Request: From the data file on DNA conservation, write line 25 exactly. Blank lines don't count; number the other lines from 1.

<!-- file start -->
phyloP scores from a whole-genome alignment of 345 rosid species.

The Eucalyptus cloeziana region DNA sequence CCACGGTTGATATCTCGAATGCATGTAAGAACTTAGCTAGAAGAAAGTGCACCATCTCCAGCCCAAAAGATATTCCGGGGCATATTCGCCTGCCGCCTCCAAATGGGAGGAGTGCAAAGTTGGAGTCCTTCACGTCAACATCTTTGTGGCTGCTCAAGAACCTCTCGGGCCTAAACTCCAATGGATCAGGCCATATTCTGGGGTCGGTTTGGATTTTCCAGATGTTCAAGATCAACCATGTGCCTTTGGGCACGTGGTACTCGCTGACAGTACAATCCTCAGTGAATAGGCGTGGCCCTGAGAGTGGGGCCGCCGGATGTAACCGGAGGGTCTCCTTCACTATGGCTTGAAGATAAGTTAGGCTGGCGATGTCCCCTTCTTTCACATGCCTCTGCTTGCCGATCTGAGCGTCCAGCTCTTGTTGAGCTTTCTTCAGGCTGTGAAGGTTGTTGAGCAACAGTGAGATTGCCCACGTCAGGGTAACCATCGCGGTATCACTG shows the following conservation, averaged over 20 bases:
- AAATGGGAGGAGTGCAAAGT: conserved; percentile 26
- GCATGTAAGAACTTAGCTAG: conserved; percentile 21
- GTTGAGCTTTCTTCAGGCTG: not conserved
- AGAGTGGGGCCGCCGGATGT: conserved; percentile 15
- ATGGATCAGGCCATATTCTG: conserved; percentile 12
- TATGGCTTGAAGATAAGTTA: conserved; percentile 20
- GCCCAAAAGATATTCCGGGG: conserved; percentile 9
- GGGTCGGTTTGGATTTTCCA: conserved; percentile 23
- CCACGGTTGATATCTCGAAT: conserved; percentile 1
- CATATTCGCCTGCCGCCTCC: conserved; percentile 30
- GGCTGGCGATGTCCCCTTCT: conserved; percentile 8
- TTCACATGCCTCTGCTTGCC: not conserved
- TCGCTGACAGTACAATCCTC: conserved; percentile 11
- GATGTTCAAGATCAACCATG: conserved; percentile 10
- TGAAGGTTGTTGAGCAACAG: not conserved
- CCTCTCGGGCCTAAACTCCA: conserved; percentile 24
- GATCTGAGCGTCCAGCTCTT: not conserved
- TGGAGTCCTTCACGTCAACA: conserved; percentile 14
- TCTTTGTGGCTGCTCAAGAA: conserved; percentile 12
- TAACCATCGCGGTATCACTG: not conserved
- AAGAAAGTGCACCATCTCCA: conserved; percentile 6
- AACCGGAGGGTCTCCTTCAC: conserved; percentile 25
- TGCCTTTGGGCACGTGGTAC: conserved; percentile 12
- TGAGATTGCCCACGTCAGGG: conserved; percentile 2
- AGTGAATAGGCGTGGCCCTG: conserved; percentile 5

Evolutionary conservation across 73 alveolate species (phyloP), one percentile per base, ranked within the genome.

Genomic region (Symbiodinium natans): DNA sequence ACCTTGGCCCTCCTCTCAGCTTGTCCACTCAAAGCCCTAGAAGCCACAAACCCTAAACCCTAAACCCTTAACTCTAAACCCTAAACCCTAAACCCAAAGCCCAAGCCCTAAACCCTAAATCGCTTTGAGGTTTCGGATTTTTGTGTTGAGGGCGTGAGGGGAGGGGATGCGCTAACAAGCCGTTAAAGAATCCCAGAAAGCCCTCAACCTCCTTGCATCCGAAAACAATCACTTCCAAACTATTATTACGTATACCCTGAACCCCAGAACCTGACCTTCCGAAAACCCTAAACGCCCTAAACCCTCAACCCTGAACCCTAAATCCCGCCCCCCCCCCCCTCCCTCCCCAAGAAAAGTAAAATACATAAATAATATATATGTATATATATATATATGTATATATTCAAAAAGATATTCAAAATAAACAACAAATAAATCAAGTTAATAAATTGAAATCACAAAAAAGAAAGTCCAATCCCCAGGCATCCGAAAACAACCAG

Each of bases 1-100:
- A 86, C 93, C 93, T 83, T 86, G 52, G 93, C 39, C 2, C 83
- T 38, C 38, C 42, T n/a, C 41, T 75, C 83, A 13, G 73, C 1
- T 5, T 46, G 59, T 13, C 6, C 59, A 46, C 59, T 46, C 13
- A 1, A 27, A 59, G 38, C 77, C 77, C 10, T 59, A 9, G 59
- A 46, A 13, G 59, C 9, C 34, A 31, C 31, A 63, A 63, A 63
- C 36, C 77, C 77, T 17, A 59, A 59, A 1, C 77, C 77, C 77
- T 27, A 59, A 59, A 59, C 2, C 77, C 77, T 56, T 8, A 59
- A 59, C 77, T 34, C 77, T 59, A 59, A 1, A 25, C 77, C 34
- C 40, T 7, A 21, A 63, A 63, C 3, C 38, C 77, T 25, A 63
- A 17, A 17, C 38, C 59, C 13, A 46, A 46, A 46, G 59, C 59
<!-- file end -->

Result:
- TGCCTTTGGGCACGTGGTAC: conserved; percentile 12